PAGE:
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US successfully tests new nuclear gravity bomb

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posted on Apr, 14 2017 @ 09:48 PM
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originally posted by: neo96
a reply to: worldstarcountry

Sure creates the opportunity to create the fourth layer of the nuclear triad.

Drones in the sky 24/7.



Not really much different then the cold war with B-52s always in the air ready to go. It would still be air power.




posted on Apr, 14 2017 @ 09:49 PM
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a reply to: Pyle

Big difference.

Decreased time to delivery.

Cheaper to operate.

Reduced manning.

The holy grail of people that say we spend too much on defense.
edit on 14-4-2017 by neo96 because: (no reason given)



posted on Apr, 14 2017 @ 09:52 PM
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a reply to: neo96

yea, as long as we limit the yield through legislation, I think I can live with it. I guess we all will be destroyed by fire again. This must be why the bible considered it a sin to eat from the tree of wisdom?? Because thousands of years later, we will discover the means to burn down our entire planet from the knowledge of splitting the atom ... and fill our skies and oceans with thousands of the devices linked through signals that will eventually be hacked and sent on a path to destroy us all...

damnit.



posted on Apr, 14 2017 @ 09:52 PM
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The "other man's side" would be that of a hardline communist or another Hitler. Who would you rather have the bomb, us or them, your philosophical argument is immaterial in this regard.


Looking at the US from the outside, the other man might say the same. I keep forgetting the commies are still come for us.



posted on Apr, 14 2017 @ 09:55 PM
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a reply to: neo96

They used to fly nuclear armed B-52s on Chrome Dome missions that were airborne 24 hours a day. It would be the same thing. They'd have to land them and replace them, just as with the B-52s. Yes, it would be cheaper, but the result would be the exact same thing.



posted on Apr, 14 2017 @ 09:57 PM
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originally posted by: Snarl
a reply to: Zaphod58

Would that mod get them through a doorway / tunnel entrance?


If it fits inside an old cannon barrel, yes.



posted on Apr, 14 2017 @ 10:12 PM
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a reply to: neo96

Until someone hacks it.



posted on Apr, 14 2017 @ 10:22 PM
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a reply to: TobyFlenderson

They didn't hack them, they spoofed them. And that hole has since been closed.



posted on Apr, 15 2017 @ 05:52 AM
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a reply to: CaptainBeno

So, these bombs are not powered in and of themselves, in that they merely drop, have no engine or rocket motor in their construction? I assume also that they are fin stabilised and that these fins are manipulated in terms of orientation by the guidance system, in order to steer the projectile as it drops, allowing for a more precise drop than a dumb bomb would have?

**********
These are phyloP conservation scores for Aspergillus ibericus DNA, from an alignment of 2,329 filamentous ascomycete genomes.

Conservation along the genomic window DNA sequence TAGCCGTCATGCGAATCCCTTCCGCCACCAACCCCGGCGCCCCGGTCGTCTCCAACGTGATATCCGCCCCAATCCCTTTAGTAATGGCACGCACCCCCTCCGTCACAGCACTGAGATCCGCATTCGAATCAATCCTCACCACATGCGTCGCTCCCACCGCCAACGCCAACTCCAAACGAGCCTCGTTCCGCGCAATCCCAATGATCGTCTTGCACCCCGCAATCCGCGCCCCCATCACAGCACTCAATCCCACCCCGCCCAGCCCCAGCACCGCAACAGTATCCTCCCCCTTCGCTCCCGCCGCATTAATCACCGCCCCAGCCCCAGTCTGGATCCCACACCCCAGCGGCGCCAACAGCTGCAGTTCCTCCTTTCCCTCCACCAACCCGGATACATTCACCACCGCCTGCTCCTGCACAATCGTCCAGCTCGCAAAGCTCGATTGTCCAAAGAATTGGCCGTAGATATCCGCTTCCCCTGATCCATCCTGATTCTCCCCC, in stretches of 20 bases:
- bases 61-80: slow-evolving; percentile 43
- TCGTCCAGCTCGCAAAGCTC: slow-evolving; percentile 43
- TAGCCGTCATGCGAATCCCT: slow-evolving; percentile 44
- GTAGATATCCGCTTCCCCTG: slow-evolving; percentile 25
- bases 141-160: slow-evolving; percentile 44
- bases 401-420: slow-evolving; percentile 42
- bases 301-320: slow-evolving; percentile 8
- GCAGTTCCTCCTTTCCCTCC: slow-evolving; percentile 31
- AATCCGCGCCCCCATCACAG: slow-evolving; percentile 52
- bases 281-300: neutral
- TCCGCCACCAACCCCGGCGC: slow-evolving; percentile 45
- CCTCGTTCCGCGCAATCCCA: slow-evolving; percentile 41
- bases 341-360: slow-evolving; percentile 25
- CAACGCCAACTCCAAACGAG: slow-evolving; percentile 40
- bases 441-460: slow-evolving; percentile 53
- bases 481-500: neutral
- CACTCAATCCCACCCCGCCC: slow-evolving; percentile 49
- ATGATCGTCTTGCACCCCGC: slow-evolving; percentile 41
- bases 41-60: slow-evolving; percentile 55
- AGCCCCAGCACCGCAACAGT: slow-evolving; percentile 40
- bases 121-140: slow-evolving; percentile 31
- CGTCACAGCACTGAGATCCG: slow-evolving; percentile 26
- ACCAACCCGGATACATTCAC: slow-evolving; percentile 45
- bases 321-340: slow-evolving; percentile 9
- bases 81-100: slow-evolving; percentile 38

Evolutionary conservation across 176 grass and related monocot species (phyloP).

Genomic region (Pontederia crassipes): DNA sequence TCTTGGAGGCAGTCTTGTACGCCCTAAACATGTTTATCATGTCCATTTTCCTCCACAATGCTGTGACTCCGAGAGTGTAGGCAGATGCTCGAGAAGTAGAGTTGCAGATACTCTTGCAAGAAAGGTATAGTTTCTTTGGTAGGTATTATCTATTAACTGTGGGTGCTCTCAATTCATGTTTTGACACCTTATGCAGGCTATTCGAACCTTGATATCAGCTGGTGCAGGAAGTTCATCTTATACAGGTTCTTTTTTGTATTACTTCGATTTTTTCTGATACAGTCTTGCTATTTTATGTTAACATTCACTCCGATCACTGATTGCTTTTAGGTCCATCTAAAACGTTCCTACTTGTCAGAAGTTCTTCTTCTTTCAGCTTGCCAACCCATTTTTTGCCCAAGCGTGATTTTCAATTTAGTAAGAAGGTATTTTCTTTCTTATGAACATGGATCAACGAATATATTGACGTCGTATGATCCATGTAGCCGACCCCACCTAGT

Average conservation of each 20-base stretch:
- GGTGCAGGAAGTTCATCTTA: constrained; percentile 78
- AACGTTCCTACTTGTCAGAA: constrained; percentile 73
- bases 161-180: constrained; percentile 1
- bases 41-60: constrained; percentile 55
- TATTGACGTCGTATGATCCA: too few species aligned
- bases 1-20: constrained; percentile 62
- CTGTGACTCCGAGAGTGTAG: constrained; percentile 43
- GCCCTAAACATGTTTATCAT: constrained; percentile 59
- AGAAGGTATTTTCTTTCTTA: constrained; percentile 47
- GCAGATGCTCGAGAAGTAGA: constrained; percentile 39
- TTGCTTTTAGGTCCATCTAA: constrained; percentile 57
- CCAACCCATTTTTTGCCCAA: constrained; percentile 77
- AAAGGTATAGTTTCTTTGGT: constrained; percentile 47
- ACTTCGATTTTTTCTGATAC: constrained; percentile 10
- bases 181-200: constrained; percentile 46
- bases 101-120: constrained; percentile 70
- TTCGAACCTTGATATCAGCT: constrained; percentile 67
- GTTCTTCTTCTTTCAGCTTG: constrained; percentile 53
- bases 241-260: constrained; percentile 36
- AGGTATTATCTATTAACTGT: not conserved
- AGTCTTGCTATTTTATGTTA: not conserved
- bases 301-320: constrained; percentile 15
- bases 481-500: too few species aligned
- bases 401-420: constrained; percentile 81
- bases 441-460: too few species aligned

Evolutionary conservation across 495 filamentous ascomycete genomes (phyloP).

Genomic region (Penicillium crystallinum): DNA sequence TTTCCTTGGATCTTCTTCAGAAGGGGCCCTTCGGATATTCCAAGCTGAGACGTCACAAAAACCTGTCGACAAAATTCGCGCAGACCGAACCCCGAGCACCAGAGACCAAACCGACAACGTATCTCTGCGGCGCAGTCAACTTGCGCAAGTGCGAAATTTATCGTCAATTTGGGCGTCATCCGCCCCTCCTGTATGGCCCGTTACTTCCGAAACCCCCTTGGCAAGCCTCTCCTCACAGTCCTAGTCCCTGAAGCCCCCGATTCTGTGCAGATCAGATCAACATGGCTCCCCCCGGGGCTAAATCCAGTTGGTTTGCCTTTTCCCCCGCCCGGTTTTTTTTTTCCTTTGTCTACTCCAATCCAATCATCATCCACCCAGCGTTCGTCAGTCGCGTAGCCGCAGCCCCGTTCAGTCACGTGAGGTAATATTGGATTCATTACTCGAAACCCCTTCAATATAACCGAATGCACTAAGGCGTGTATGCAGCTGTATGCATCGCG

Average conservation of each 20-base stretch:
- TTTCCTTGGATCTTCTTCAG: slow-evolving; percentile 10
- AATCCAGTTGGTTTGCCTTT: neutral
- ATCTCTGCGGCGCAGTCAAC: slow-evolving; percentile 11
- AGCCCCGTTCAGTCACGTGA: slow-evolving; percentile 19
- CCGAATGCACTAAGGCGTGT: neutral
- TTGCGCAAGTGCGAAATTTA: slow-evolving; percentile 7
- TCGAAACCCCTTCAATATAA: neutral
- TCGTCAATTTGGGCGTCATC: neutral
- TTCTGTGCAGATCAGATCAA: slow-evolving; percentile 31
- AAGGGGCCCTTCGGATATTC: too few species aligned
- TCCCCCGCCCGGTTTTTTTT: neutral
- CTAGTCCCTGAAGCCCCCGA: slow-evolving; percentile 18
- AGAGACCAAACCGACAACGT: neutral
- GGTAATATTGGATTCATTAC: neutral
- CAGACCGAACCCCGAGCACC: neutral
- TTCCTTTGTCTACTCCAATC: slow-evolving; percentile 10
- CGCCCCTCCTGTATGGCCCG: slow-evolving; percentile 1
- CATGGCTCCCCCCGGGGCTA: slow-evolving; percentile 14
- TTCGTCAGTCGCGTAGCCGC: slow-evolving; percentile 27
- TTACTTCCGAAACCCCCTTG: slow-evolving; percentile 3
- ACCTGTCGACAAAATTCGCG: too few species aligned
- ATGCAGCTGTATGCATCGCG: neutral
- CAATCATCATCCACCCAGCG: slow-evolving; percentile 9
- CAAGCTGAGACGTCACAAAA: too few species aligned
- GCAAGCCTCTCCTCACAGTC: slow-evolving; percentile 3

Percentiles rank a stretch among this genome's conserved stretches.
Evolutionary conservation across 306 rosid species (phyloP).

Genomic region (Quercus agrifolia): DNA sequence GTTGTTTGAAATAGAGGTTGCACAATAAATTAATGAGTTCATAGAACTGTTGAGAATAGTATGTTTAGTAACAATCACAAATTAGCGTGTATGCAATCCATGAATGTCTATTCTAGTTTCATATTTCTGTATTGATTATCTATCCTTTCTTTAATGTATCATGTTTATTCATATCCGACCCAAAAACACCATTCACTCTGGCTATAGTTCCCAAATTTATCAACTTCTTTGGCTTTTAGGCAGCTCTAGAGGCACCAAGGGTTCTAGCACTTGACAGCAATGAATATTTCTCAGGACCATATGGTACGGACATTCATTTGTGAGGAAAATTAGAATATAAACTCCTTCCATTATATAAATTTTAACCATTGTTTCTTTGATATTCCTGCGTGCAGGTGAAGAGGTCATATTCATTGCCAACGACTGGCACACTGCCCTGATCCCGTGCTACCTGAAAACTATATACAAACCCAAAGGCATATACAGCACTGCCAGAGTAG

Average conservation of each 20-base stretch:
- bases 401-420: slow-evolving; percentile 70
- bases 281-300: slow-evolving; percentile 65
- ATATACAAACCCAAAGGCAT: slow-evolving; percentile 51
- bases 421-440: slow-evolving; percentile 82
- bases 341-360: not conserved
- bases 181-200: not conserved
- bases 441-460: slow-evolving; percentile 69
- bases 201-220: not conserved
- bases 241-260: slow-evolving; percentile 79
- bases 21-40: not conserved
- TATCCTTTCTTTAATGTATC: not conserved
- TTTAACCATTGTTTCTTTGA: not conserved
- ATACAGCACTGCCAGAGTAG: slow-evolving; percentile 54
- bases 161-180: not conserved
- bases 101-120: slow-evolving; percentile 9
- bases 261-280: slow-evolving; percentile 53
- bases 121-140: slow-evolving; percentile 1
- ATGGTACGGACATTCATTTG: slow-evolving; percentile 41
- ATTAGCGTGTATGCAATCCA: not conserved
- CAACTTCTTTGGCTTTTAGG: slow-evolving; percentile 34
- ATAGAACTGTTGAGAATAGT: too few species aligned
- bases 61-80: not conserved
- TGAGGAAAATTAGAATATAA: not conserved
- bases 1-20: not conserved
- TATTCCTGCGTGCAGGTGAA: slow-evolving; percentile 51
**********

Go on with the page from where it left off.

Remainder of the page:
All these concerns about ICBM, and yet here we are looking at a guided version of the first nuclear weapons ever deployed in anger. Wonders, they never cease, and apparently do not change all that much either!



posted on Apr, 15 2017 @ 08:09 AM
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a reply to: TrueBrit

We've got plenty of guided nuclear weapons of various sorts, some much more guidable and accurate than a tail fin unit added to a B61.



posted on Apr, 15 2017 @ 09:10 AM
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a reply to: Bedlam

Oh I know there is more in the quiver than that.

Its just the fact that we still have a use for gravity weapons that makes me chortle somewhat.



posted on Apr, 15 2017 @ 09:15 AM
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a reply to: worldstarcountry

Nuclear weapons are 70 year old technology the Bible actually states the earth will reel back and forth like a drunkard so God only knows what will be used in the next big stink.



posted on Apr, 16 2017 @ 12:15 PM
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originally posted by: roadgravel
Nice that the US can develop nuclear weapons while denying it to most of the world.

Most of the world being denied these weapons is a good thing. How many nuclear attacks would we have if every terrorist could get their hands on one?

These weapons of last resort, and should never be in the hands of those who would use them too willingly.



posted on Apr, 16 2017 @ 12:18 PM
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Expecting the military to go rogue and do major false flags with that bomb. There was a reason why mini nukes were banned.

www.theguardian.com...

www.democracynow.org...
edit on 16-4-2017 by makemap because: (no reason given)



posted on Apr, 16 2017 @ 02:15 PM
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a reply to: makemap

This is based on all the other times they went rogue, right?



posted on Apr, 16 2017 @ 06:44 PM
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originally posted by: makemap
Expecting the military to go rogue and do major false flags with that bomb. There was a reason why mini nukes were banned.

www.theguardian.com...

www.democracynow.org...


I'm not certain exactly how you'd call a B61 a 'mini nuke'. You DO know it's like 12 feet long and about 700 pounds, right?




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